Bir al ‘Idd: Facing the Problem Since we had arrived four days previously, I had accompanied Abu Tarek whenever he was out grazing his flock. So when an Israeli land official drove up to him & Abu Nassir, claiming that he had seen seen them grazing their sheep on the land reserved for the settlers, I knew this was untrue. He defined the dirt-track over which he had driven from the settlers’ farm as the division. We had not strayed above this line. A short while later, an army jeep approached from the same farm. Three young soldiers exit, their rifles slung across their chests, and they confront Abu Tarek & Abu Nassir. The young recruits speak patronisingly and derogatorily to these two dignified Palestinian men. One soldier tells them that this is “Jewish” land, and they are but “children” here. He is referring to his Jewish ancestry and to the ideals that Zionist Jews hold regarding their “Biblical right” to the whole of the region. Earlier that morning, I had spoken with one of the settlers on this very subject, trying to understand the situation from his point of view. He said that they believe that God has given them not only the land that comprises Israel, but the Palestinian Territories as well. Despite the generations of Palestinians who have lived here, it is theirs to now take based on Biblical tales. Based on this Zionist belief, the soldiers claimed that these men should’t be here at all, contradicting what the Israeli land official had said only minutes before. We were thus faced with religious ideas contrasting with the legal “rules” that are established by the Israeli courts. When I ask to see a map of the area, defining the division and allocation of the land, they claim not to have one. They then leave. This is the sort of intimidation that Palestinians, on Palestinian land, face in their every-day life. Whilst Israel is an occupying force in the Palestinian Territories, in contravention of international law, the lives of the people here cannot be peaceful. » A collection of photographs from Khirbet Bir al ‘Idd

Bir al ‘Idd: Facing the Problem

Since we had arrived four days previously, I had accompanied Abu Tarek whenever he was out grazing his flock. So when an Israeli land official drove up to him & Abu Nassir, claiming that he had seen seen them grazing their sheep on the land reserved for the settlers, I knew this was untrue. He defined the dirt-track over which he had driven from the settlers’ farm as the division. We had not strayed above this line.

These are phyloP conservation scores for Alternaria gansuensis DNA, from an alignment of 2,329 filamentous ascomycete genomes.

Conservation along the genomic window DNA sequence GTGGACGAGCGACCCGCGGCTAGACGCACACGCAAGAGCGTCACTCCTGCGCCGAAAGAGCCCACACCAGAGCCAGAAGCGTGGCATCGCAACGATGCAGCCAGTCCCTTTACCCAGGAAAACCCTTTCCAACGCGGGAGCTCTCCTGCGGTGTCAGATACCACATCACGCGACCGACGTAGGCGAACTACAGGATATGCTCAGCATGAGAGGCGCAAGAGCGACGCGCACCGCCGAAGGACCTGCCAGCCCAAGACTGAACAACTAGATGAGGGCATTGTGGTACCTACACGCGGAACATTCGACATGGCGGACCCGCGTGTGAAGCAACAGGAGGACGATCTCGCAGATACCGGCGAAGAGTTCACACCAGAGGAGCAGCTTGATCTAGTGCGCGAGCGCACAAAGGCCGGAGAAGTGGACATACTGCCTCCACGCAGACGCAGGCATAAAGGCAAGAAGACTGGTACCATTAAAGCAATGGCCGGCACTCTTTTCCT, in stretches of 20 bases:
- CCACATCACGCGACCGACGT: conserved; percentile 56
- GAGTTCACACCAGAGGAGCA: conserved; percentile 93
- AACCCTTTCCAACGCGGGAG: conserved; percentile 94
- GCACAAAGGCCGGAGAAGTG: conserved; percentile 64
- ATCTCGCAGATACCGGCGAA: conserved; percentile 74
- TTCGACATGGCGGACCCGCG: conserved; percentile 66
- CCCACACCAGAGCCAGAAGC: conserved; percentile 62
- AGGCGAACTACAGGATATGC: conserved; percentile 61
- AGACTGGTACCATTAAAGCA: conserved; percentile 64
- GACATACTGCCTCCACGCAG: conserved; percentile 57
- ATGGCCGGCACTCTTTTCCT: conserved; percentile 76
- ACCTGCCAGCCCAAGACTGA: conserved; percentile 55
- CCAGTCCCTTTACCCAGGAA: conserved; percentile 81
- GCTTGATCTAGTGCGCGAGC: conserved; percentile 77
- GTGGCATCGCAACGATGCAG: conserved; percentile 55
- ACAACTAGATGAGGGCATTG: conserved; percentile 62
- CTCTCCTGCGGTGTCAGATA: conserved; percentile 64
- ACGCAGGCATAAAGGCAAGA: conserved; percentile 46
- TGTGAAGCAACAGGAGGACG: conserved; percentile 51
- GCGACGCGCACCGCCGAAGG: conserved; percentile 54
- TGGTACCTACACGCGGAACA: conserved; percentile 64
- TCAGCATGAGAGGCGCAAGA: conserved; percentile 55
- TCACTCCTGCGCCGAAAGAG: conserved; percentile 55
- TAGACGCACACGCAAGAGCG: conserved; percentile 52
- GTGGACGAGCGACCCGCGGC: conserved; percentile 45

A short while later, an army jeep approached from the same farm. Three young soldiers exit, their rifles slung across their chests, and they confront Abu Tarek & Abu Nassir. The young recruits speak patronisingly and derogatorily to these two dignified Palestinian men. One soldier tells them that this is “Jewish” land, and they are but “children” here. He is referring to his Jewish ancestry and to the ideals that Zionist Jews hold regarding their “Biblical right” to the whole of the region. Earlier that morning, I had spoken with one of the settlers on this very subject, trying to understand the situation from his point of view. He said that they believe that God has given them not only the land that comprises Israel, but the Palestinian Territories as well. Despite the generations of Palestinians who have lived here, it is theirs to now take based on Biblical tales.

Based on this Zionist belief, the soldiers claimed that these men should’t be here at all, contradicting what the Israeli land official had said only minutes before. We were thus faced with religious ideas contrasting with the legal “rules” that are established by the Israeli courts. When I ask to see a map of the area, defining the division and allocation of the land, they claim not to have one. They then leave.

This is the sort of intimidation that Palestinians, on Palestinian land, face in their every-day life. Whilst Israel is an occupying force in the Palestinian Territories, in contravention of international law, the lives of the people here cannot be peaceful.

» A collection of photographs from Khirbet Bir al ‘Idd